Bears GM Phil Emery inspired by Brandon MarshallContinue reading.
Bears’ Brandon Marshall plans on playing it safe with hip
BOURBONNAIS — Minor hip surgery in January made wide receiver Brandon Marshall a spectator for nearly all of the Bears’ on-the-field offseason training. But it won’t hold him back at training camp.
Still, Marshall will be cautious.
“ No limitations, but we’re gonna be smart,” Marshall said Wednesday. “I’m going on my eighth year (and have) had a few hip surgeries. Nothing major, but at the same time, we start playing games in September. So that’s what I’m preparing for.
“It’s important to get out there with your teammates, build that chemistry, learn the offense, get reps. But at the same time, if I’m not healthy, all that doesn’t matter. So I’m going to listen to my body, and go as it tells me.”
Marshall didn’t think his lack of participation would hinder his understanding of the coach Marc Trestman’s complicated offense. He said he used unique ways to get “a lot of mental reps.”
“I took a lot of chess pieces and drew up plays,” Marshall said. “I walked through plays with chess pieces. So I just did whatever I could to stay in it mentally, a lot of creative stuff. It was pretty cool in the offseason.”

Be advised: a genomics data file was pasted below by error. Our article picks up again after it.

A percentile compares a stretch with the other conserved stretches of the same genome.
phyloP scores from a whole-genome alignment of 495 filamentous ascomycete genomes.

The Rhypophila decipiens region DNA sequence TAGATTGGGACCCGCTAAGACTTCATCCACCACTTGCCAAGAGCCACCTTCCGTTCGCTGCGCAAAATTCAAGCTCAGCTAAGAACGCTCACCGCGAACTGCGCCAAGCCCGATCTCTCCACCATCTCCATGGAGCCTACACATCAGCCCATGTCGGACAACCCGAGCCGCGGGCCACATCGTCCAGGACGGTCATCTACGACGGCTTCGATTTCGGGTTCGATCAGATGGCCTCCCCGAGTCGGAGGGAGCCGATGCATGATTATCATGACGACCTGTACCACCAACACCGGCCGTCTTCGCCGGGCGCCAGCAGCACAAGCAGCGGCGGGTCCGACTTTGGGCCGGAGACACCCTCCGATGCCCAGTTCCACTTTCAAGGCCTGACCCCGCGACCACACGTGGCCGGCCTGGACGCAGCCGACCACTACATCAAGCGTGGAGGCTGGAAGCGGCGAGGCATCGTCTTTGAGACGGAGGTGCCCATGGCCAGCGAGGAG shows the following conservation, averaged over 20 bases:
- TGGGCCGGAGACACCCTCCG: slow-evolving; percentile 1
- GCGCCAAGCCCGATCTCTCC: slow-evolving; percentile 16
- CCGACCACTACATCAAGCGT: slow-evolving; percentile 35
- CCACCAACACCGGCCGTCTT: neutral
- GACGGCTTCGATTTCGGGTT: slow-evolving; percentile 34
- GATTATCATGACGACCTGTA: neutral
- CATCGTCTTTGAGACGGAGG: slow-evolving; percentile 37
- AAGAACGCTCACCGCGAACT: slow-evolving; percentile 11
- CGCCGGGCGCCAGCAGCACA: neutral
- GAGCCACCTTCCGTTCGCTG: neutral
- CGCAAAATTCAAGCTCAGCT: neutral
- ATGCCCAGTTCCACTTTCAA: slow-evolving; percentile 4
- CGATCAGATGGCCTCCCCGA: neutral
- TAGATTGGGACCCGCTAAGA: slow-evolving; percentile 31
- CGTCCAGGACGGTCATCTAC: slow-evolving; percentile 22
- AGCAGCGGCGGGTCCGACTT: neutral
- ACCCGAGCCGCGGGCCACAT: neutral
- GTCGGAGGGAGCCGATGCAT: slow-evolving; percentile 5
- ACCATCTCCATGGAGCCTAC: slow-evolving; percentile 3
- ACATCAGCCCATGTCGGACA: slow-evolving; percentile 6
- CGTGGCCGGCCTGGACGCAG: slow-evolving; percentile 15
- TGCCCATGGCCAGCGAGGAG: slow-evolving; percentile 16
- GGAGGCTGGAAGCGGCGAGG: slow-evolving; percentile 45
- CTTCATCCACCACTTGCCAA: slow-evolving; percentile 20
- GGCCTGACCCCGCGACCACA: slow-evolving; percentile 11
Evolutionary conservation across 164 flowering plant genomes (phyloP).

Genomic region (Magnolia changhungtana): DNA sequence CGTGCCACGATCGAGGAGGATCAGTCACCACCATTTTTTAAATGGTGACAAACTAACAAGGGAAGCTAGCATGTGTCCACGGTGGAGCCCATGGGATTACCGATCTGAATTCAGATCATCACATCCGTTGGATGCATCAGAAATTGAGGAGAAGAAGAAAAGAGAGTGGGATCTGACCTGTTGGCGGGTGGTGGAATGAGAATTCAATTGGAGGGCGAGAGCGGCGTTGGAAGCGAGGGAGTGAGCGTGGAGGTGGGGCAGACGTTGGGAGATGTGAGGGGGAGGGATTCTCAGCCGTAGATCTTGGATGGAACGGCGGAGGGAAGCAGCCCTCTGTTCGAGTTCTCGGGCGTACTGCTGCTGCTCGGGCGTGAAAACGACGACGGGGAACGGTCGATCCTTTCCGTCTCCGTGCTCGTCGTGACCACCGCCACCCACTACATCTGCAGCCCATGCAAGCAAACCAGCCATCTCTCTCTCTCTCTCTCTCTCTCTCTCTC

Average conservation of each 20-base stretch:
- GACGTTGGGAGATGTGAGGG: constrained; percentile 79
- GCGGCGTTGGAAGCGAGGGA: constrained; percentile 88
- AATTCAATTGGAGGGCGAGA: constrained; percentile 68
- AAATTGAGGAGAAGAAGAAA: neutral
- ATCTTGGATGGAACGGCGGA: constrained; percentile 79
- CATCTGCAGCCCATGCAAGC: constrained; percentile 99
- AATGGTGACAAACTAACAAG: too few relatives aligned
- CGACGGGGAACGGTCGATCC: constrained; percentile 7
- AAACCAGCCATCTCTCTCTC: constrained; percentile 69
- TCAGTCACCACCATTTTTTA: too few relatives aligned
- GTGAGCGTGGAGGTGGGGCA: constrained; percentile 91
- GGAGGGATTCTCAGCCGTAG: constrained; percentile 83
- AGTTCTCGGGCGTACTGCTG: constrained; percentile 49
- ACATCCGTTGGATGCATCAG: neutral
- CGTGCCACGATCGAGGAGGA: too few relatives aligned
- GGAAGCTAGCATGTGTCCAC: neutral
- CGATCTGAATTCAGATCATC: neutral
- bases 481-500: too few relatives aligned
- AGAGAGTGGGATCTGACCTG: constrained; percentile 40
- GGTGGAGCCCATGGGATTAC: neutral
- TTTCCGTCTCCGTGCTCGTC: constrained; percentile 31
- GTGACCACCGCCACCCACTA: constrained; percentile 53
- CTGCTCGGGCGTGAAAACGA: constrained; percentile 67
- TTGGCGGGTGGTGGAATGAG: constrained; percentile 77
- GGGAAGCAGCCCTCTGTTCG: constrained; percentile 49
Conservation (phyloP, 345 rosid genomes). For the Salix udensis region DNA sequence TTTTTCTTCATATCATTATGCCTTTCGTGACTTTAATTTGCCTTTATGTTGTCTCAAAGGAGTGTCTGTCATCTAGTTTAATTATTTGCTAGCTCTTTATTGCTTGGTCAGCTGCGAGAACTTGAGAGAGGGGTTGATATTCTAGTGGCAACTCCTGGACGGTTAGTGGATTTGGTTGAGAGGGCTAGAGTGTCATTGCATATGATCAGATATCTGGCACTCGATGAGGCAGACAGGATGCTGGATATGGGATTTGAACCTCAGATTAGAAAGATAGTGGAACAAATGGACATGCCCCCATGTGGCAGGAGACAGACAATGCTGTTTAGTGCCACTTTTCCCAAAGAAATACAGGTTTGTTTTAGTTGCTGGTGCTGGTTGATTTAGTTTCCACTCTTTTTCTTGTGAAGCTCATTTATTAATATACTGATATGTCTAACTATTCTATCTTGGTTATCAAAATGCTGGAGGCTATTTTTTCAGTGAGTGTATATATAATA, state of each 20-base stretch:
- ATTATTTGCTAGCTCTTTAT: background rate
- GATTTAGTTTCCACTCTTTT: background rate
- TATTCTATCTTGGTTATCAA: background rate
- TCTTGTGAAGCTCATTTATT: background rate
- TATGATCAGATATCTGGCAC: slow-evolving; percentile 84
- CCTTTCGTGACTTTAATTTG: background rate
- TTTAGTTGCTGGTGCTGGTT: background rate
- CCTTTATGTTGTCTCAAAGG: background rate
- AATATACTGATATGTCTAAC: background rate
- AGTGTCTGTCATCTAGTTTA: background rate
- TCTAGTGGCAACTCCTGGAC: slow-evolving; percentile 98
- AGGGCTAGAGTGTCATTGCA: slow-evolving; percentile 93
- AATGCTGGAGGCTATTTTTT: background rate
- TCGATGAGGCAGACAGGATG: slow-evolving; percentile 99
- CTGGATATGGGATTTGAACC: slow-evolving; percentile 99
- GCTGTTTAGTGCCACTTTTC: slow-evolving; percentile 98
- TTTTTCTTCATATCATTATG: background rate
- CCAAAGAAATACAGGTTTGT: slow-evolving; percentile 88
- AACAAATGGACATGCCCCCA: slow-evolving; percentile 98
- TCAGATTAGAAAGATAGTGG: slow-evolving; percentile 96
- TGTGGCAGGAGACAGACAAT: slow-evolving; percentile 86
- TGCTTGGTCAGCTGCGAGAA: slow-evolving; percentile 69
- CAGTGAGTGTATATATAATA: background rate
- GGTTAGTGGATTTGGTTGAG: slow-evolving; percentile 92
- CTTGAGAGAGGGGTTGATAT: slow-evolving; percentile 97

General manager Phil Emery said he expects every player to receive medical clearance for the first practice on Friday. Like Marshall, second-year receiver Alshon Jeffery (hamstring) also missed most of the offseason training regime.
“You always have situations that come, but right now Brandon is healthy,” Emery said. “We anticipate that he’ll fully pass his physical, that he’ll pass his conditioning test and that he’ll practice on Friday.”
Trestman also isn’t overly concerned that his No. 1 and No. 2 receivers haven’t been on the field much together He said he liked that quarterback Jay Cutler got a chance to work with other receivers.
“What it amounted to was an opportunity for us to get a good look at some of the younger guys or newer guys against some of better players on the defensive side of the ball,” Trestman said. “There’s things we can control as coaches. We can’t control when guys aren’t in there. It’s part of football.”